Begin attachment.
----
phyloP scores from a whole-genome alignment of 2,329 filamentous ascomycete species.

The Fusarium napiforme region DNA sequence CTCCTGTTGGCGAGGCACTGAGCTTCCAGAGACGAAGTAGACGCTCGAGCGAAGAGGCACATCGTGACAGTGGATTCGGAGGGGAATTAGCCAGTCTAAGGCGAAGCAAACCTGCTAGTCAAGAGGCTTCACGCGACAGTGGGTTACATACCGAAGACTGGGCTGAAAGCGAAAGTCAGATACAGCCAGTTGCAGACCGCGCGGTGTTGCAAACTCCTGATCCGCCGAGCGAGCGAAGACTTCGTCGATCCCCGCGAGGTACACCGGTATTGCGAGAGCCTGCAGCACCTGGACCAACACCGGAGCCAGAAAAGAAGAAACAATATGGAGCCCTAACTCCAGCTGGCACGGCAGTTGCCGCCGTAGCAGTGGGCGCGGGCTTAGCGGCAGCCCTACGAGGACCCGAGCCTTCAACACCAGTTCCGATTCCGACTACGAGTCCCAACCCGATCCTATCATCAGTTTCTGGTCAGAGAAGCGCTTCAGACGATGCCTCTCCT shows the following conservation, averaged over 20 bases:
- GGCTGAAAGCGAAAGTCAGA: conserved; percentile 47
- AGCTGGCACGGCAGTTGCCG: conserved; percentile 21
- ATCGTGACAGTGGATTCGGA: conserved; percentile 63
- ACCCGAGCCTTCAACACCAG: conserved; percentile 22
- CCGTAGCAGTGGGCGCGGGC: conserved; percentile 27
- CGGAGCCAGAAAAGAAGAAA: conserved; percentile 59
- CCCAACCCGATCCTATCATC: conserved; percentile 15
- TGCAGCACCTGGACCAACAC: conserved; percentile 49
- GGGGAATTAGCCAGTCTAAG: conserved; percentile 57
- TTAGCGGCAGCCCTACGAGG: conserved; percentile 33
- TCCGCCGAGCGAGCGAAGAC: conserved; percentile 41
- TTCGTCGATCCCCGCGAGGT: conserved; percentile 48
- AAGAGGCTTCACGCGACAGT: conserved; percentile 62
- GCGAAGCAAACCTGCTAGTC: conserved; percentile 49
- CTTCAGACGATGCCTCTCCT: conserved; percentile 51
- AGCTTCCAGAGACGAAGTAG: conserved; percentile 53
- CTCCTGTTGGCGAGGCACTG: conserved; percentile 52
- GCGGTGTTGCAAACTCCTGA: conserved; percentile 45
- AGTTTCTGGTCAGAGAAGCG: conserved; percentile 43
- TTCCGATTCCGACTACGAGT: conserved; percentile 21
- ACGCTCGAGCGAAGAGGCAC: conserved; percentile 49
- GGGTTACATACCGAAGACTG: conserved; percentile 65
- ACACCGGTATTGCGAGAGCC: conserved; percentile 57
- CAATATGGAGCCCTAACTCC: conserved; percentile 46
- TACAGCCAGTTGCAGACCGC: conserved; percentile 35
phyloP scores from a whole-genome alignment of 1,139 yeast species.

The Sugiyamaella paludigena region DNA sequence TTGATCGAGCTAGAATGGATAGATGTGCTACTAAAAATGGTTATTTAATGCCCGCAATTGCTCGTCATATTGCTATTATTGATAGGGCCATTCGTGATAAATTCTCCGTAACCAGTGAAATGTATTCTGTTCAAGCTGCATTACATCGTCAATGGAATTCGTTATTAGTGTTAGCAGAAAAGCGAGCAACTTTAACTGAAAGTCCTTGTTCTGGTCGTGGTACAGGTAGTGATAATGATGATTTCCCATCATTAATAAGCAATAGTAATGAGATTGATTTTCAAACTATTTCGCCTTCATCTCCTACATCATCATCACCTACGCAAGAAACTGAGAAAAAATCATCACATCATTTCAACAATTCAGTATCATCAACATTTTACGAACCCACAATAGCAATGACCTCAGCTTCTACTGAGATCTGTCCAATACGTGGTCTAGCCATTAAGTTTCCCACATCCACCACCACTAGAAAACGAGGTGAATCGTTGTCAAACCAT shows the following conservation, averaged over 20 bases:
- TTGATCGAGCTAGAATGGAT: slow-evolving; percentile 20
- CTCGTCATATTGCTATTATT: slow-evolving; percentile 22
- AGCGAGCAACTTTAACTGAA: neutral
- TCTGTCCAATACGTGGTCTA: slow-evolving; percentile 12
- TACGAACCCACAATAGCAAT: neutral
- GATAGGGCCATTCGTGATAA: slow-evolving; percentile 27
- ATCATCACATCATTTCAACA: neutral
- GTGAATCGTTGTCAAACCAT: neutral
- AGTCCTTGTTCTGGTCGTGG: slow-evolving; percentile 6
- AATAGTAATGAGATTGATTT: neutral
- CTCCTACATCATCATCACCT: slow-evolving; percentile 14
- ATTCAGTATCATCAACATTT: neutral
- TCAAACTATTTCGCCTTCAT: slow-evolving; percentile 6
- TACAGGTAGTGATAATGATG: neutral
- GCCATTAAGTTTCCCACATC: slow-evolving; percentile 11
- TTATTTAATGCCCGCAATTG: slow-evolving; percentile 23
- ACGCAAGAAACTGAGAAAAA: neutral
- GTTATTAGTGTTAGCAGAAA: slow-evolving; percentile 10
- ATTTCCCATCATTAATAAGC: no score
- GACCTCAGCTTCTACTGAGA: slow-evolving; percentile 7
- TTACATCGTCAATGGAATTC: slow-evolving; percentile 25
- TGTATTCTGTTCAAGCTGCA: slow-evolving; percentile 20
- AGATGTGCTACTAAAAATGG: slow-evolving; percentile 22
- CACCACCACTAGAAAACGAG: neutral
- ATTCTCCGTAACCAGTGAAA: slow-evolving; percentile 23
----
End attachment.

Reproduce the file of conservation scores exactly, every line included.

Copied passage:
phyloP scores from a whole-genome alignment of 2,329 filamentous ascomycete species.

The Fusarium napiforme region DNA sequence CTCCTGTTGGCGAGGCACTGAGCTTCCAGAGACGAAGTAGACGCTCGAGCGAAGAGGCACATCGTGACAGTGGATTCGGAGGGGAATTAGCCAGTCTAAGGCGAAGCAAACCTGCTAGTCAAGAGGCTTCACGCGACAGTGGGTTACATACCGAAGACTGGGCTGAAAGCGAAAGTCAGATACAGCCAGTTGCAGACCGCGCGGTGTTGCAAACTCCTGATCCGCCGAGCGAGCGAAGACTTCGTCGATCCCCGCGAGGTACACCGGTATTGCGAGAGCCTGCAGCACCTGGACCAACACCGGAGCCAGAAAAGAAGAAACAATATGGAGCCCTAACTCCAGCTGGCACGGCAGTTGCCGCCGTAGCAGTGGGCGCGGGCTTAGCGGCAGCCCTACGAGGACCCGAGCCTTCAACACCAGTTCCGATTCCGACTACGAGTCCCAACCCGATCCTATCATCAGTTTCTGGTCAGAGAAGCGCTTCAGACGATGCCTCTCCT shows the following conservation, averaged over 20 bases:
- GGCTGAAAGCGAAAGTCAGA: conserved; percentile 47
- AGCTGGCACGGCAGTTGCCG: conserved; percentile 21
- ATCGTGACAGTGGATTCGGA: conserved; percentile 63
- ACCCGAGCCTTCAACACCAG: conserved; percentile 22
- CCGTAGCAGTGGGCGCGGGC: conserved; percentile 27
- CGGAGCCAGAAAAGAAGAAA: conserved; percentile 59
- CCCAACCCGATCCTATCATC: conserved; percentile 15
- TGCAGCACCTGGACCAACAC: conserved; percentile 49
- GGGGAATTAGCCAGTCTAAG: conserved; percentile 57
- TTAGCGGCAGCCCTACGAGG: conserved; percentile 33
- TCCGCCGAGCGAGCGAAGAC: conserved; percentile 41
- TTCGTCGATCCCCGCGAGGT: conserved; percentile 48
- AAGAGGCTTCACGCGACAGT: conserved; percentile 62
- GCGAAGCAAACCTGCTAGTC: conserved; percentile 49
- CTTCAGACGATGCCTCTCCT: conserved; percentile 51
- AGCTTCCAGAGACGAAGTAG: conserved; percentile 53
- CTCCTGTTGGCGAGGCACTG: conserved; percentile 52
- GCGGTGTTGCAAACTCCTGA: conserved; percentile 45
- AGTTTCTGGTCAGAGAAGCG: conserved; percentile 43
- TTCCGATTCCGACTACGAGT: conserved; percentile 21
- ACGCTCGAGCGAAGAGGCAC: conserved; percentile 49
- GGGTTACATACCGAAGACTG: conserved; percentile 65
- ACACCGGTATTGCGAGAGCC: conserved; percentile 57
- CAATATGGAGCCCTAACTCC: conserved; percentile 46
- TACAGCCAGTTGCAGACCGC: conserved; percentile 35
phyloP scores from a whole-genome alignment of 1,139 yeast species.

The Sugiyamaella paludigena region DNA sequence TTGATCGAGCTAGAATGGATAGATGTGCTACTAAAAATGGTTATTTAATGCCCGCAATTGCTCGTCATATTGCTATTATTGATAGGGCCATTCGTGATAAATTCTCCGTAACCAGTGAAATGTATTCTGTTCAAGCTGCATTACATCGTCAATGGAATTCGTTATTAGTGTTAGCAGAAAAGCGAGCAACTTTAACTGAAAGTCCTTGTTCTGGTCGTGGTACAGGTAGTGATAATGATGATTTCCCATCATTAATAAGCAATAGTAATGAGATTGATTTTCAAACTATTTCGCCTTCATCTCCTACATCATCATCACCTACGCAAGAAACTGAGAAAAAATCATCACATCATTTCAACAATTCAGTATCATCAACATTTTACGAACCCACAATAGCAATGACCTCAGCTTCTACTGAGATCTGTCCAATACGTGGTCTAGCCATTAAGTTTCCCACATCCACCACCACTAGAAAACGAGGTGAATCGTTGTCAAACCAT shows the following conservation, averaged over 20 bases:
- TTGATCGAGCTAGAATGGAT: slow-evolving; percentile 20
- CTCGTCATATTGCTATTATT: slow-evolving; percentile 22
- AGCGAGCAACTTTAACTGAA: neutral
- TCTGTCCAATACGTGGTCTA: slow-evolving; percentile 12
- TACGAACCCACAATAGCAAT: neutral
- GATAGGGCCATTCGTGATAA: slow-evolving; percentile 27
- ATCATCACATCATTTCAACA: neutral
- GTGAATCGTTGTCAAACCAT: neutral
- AGTCCTTGTTCTGGTCGTGG: slow-evolving; percentile 6
- AATAGTAATGAGATTGATTT: neutral
- CTCCTACATCATCATCACCT: slow-evolving; percentile 14
- ATTCAGTATCATCAACATTT: neutral
- TCAAACTATTTCGCCTTCAT: slow-evolving; percentile 6
- TACAGGTAGTGATAATGATG: neutral
- GCCATTAAGTTTCCCACATC: slow-evolving; percentile 11
- TTATTTAATGCCCGCAATTG: slow-evolving; percentile 23
- ACGCAAGAAACTGAGAAAAA: neutral
- GTTATTAGTGTTAGCAGAAA: slow-evolving; percentile 10
- ATTTCCCATCATTAATAAGC: no score
- GACCTCAGCTTCTACTGAGA: slow-evolving; percentile 7
- TTACATCGTCAATGGAATTC: slow-evolving; percentile 25
- TGTATTCTGTTCAAGCTGCA: slow-evolving; percentile 20
- AGATGTGCTACTAAAAATGG: slow-evolving; percentile 22
- CACCACCACTAGAAAACGAG: neutral
- ATTCTCCGTAACCAGTGAAA: slow-evolving; percentile 23